Publishers do a lot of work for you on the back end. The problem is that they make you do a lot of work on the front end. While they typeset, copyedit, edit, occasionally rewrite, graphically design, and format your book before marketing, presenting and actively selling it to the retailer, they make you jump through an awful lot of hoops to get there.
What about another way? What about self-publishing?
Traditional publishers really don't want you to self-publish. They call it "vanity" press. They pretend that it doesn't matter. As long as they hold the hoops you have to jump through, then they also control the profits your leaps may generate.
Traditional publishers were one of the primary reasons why electronic publication took so long to take off. Amazon finally had to tell the largest publishing houses, "Listen, you arrogant asshats. We are the largest retailer of your products in the damn world. We are going to make an electronic book and make it marketable. You can either get on board with that or find someone else to sell your books."
Publishers still resisted. This is why there's so much stupid about the place. For example, an eBook of David Eddings's The Belgariad is available on Amazon for the Kindle. Unfortunately, someone thought it would be cute to only epublish the last two books in the series, not the first three. Then, when the series fails on the kindle, Del Ray can stand there and point and claim, "See! We told you eBooks wouldn't sell! That's one of our hottest books by an established author!"
That's sort of like refusing to allow an oil company to drill in shallow water or on land, and then blaming them when they're forced to drill in 5,000 feet of deep water and they have an industrial accident that causes an oil spill. As I said, there's a lot of stupid around.
Here's the main problem with self-publication: there aren't enough checks and filters. Traditional publishers are about half right. As I mentioned last week, getting into the King's Chamber of traditional publishing means that you're one of the best.
To self-publish, all you need is a few hundred bucks and enough discipline to finish a manuscript.
To successfully self-publish takes a bit more work. Here's how to do it right:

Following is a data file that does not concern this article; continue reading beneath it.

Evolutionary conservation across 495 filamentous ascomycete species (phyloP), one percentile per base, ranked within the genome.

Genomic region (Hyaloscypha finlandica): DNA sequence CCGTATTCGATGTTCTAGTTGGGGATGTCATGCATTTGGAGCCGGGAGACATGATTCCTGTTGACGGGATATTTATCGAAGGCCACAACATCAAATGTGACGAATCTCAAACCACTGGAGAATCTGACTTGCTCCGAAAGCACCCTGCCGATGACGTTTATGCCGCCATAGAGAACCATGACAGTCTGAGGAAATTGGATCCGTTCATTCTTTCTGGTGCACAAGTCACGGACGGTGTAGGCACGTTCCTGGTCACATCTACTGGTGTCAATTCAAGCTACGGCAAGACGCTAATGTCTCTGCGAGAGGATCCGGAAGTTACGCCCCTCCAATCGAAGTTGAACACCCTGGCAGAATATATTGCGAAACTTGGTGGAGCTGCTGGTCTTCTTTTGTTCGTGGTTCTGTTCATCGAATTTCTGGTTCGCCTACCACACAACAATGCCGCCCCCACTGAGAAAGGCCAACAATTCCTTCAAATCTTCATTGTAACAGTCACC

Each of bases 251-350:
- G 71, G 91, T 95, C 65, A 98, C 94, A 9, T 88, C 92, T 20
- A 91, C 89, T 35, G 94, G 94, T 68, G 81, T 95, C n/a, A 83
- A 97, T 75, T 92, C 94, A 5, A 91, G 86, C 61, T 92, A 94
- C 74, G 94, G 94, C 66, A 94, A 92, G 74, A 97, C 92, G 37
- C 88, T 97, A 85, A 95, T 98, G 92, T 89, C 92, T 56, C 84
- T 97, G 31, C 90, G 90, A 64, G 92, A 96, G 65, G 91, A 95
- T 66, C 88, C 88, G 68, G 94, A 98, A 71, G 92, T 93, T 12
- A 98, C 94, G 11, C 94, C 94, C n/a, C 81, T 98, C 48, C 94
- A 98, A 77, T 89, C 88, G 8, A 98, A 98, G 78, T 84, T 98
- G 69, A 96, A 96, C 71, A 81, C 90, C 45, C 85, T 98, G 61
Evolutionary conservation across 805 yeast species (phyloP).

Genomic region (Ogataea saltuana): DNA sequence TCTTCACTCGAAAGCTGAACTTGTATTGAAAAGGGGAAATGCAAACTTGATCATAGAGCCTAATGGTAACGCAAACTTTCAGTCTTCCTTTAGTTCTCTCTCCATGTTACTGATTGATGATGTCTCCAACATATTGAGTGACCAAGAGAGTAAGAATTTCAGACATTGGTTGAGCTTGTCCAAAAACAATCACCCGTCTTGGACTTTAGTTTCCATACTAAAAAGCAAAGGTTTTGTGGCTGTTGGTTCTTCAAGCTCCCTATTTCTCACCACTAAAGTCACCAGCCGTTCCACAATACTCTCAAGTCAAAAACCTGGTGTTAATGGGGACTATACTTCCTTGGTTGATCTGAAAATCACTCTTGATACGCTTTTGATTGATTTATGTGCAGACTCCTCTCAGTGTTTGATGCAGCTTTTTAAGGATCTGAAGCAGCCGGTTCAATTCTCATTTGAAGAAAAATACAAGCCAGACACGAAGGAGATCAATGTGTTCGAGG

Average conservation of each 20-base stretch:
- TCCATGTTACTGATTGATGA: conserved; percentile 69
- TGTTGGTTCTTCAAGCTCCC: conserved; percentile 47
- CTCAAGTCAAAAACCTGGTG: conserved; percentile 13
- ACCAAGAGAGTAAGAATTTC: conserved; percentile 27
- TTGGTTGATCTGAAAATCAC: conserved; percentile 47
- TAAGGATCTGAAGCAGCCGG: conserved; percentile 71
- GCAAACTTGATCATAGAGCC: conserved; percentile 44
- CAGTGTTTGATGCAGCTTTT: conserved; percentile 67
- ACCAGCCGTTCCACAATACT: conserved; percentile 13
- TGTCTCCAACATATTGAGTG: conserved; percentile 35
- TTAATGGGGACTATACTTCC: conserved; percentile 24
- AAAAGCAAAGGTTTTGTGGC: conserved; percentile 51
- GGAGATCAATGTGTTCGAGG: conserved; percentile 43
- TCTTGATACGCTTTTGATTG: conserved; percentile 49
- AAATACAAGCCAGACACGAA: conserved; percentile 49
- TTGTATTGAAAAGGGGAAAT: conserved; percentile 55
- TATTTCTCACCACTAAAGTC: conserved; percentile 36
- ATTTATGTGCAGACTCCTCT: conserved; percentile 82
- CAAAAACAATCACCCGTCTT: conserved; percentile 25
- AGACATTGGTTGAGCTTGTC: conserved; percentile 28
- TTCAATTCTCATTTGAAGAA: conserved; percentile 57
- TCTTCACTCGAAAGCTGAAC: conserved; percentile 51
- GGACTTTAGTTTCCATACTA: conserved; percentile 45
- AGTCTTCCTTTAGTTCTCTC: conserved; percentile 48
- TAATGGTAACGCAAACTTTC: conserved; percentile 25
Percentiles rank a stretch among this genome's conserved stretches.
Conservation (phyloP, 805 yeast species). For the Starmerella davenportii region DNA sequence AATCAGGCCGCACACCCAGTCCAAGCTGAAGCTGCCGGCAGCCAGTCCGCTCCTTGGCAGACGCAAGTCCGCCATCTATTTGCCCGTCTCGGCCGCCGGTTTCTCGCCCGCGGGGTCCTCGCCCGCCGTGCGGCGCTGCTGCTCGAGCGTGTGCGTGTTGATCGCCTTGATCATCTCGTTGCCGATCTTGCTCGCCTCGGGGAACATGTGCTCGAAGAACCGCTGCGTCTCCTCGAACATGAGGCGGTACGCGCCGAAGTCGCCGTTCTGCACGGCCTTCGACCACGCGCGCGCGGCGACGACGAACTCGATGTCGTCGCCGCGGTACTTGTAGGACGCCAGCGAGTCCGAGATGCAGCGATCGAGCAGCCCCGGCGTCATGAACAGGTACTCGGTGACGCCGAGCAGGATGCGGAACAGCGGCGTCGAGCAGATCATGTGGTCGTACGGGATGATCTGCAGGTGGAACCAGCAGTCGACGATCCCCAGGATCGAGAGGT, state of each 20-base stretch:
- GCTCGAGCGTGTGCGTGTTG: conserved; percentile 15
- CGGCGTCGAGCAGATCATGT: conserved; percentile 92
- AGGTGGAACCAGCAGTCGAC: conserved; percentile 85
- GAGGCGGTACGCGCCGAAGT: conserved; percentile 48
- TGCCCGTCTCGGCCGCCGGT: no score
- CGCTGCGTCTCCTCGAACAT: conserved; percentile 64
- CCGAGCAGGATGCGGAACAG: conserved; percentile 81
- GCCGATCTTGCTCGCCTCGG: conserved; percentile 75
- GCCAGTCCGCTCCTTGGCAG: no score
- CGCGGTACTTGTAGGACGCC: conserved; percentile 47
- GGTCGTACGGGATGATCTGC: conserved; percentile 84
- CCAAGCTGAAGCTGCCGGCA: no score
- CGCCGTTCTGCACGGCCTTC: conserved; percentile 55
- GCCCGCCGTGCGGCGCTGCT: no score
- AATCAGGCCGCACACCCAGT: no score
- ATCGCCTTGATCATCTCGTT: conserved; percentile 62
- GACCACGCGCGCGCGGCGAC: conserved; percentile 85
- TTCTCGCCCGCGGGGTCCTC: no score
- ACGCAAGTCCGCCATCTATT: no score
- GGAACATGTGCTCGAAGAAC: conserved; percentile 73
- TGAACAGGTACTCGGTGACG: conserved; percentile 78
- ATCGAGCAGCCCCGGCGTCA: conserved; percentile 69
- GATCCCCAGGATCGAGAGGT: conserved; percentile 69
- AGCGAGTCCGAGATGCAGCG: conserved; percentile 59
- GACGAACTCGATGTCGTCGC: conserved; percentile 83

First, master your craft. Practice writing constantly. Write fiction and read fiction. Participate in writing groups and accept critiques gracefully, even when you don't agree with them. (The only acceptable response to a critique is "Thank you.") Learn how to use the blasted comma. Eliminate all forms of text-speak from your writing; no "LOL" or "ROFLMAO" or "C U L8R QT!"
Second, proofread constantly. Force yourself to read every word and not to skip anything. This won't be easy, but you'll catch letter drops like "an" in place of "and" and some of the more embarrassing mistakes, like accidentally typing "know" instead of "no" (which I have done on this very blog at least twice) or vice versa because your inner monologue was moving faster than your fingers.
Third, get someone else to proofread your work. Get friends to read it. Have your critique group read it with an eye towards proofreading rather than critiquing. Failing all else, seek out a college campus and post a sign on a bulletin board in the commons:
"Proofreader needed to read novel. Will pay $50 for read and $1 for each confirmed typo, grammatical, or punctuation error you find. Must have applicable knowledge of English rules and good spelling/grammar skills. Serious inquiries only."
You may be broke, but you'll have damn few spelling mistakes in your book.
That takes care of the front end. Your book is ready to go to the publisher and get printed. Next we'll talk about who to send it to and why, and how to make money from it.
Virgins Slain, Dragons Rescued.
Reasonable rates for all budgets!